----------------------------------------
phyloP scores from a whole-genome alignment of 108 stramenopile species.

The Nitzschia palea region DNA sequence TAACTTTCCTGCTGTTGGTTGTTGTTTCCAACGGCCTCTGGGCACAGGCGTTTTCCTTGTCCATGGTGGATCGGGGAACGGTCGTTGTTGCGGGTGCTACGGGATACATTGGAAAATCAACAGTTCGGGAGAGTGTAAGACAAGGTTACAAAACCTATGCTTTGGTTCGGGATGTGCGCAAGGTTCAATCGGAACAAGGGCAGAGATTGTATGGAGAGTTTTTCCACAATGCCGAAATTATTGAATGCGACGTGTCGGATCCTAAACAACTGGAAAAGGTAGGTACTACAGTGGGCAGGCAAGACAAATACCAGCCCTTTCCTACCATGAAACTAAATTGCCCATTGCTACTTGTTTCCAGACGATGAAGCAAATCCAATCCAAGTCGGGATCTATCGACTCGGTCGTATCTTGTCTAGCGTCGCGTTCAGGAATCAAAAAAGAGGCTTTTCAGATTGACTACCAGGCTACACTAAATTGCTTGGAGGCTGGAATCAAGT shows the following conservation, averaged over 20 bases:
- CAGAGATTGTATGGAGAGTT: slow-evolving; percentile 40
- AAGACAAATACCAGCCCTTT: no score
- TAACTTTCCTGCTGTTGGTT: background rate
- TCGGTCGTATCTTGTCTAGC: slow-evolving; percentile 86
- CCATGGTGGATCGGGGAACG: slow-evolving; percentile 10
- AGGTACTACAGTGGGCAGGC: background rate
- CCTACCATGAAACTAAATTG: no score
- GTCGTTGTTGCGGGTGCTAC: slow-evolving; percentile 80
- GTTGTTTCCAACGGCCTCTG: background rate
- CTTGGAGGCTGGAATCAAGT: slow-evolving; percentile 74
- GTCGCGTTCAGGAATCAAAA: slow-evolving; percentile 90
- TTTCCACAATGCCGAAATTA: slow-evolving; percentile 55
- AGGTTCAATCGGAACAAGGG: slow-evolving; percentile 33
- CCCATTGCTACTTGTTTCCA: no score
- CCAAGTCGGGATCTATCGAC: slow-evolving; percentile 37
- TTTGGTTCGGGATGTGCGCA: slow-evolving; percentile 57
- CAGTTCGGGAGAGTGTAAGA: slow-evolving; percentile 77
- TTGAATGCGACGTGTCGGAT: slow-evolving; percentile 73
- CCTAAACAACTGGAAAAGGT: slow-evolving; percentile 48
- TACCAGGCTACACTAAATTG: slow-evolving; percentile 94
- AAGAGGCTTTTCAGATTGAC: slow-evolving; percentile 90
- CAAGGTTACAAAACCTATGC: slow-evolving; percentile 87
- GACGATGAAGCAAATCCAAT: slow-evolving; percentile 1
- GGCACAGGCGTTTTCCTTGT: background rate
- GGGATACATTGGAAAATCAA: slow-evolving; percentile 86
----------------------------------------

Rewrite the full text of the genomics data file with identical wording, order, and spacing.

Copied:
phyloP scores from a whole-genome alignment of 108 stramenopile species.

The Nitzschia palea region DNA sequence TAACTTTCCTGCTGTTGGTTGTTGTTTCCAACGGCCTCTGGGCACAGGCGTTTTCCTTGTCCATGGTGGATCGGGGAACGGTCGTTGTTGCGGGTGCTACGGGATACATTGGAAAATCAACAGTTCGGGAGAGTGTAAGACAAGGTTACAAAACCTATGCTTTGGTTCGGGATGTGCGCAAGGTTCAATCGGAACAAGGGCAGAGATTGTATGGAGAGTTTTTCCACAATGCCGAAATTATTGAATGCGACGTGTCGGATCCTAAACAACTGGAAAAGGTAGGTACTACAGTGGGCAGGCAAGACAAATACCAGCCCTTTCCTACCATGAAACTAAATTGCCCATTGCTACTTGTTTCCAGACGATGAAGCAAATCCAATCCAAGTCGGGATCTATCGACTCGGTCGTATCTTGTCTAGCGTCGCGTTCAGGAATCAAAAAAGAGGCTTTTCAGATTGACTACCAGGCTACACTAAATTGCTTGGAGGCTGGAATCAAGT shows the following conservation, averaged over 20 bases:
- CAGAGATTGTATGGAGAGTT: slow-evolving; percentile 40
- AAGACAAATACCAGCCCTTT: no score
- TAACTTTCCTGCTGTTGGTT: background rate
- TCGGTCGTATCTTGTCTAGC: slow-evolving; percentile 86
- CCATGGTGGATCGGGGAACG: slow-evolving; percentile 10
- AGGTACTACAGTGGGCAGGC: background rate
- CCTACCATGAAACTAAATTG: no score
- GTCGTTGTTGCGGGTGCTAC: slow-evolving; percentile 80
- GTTGTTTCCAACGGCCTCTG: background rate
- CTTGGAGGCTGGAATCAAGT: slow-evolving; percentile 74
- GTCGCGTTCAGGAATCAAAA: slow-evolving; percentile 90
- TTTCCACAATGCCGAAATTA: slow-evolving; percentile 55
- AGGTTCAATCGGAACAAGGG: slow-evolving; percentile 33
- CCCATTGCTACTTGTTTCCA: no score
- CCAAGTCGGGATCTATCGAC: slow-evolving; percentile 37
- TTTGGTTCGGGATGTGCGCA: slow-evolving; percentile 57
- CAGTTCGGGAGAGTGTAAGA: slow-evolving; percentile 77
- TTGAATGCGACGTGTCGGAT: slow-evolving; percentile 73
- CCTAAACAACTGGAAAAGGT: slow-evolving; percentile 48
- TACCAGGCTACACTAAATTG: slow-evolving; percentile 94
- AAGAGGCTTTTCAGATTGAC: slow-evolving; percentile 90
- CAAGGTTACAAAACCTATGC: slow-evolving; percentile 87
- GACGATGAAGCAAATCCAAT: slow-evolving; percentile 1
- GGCACAGGCGTTTTCCTTGT: background rate
- GGGATACATTGGAAAATCAA: slow-evolving; percentile 86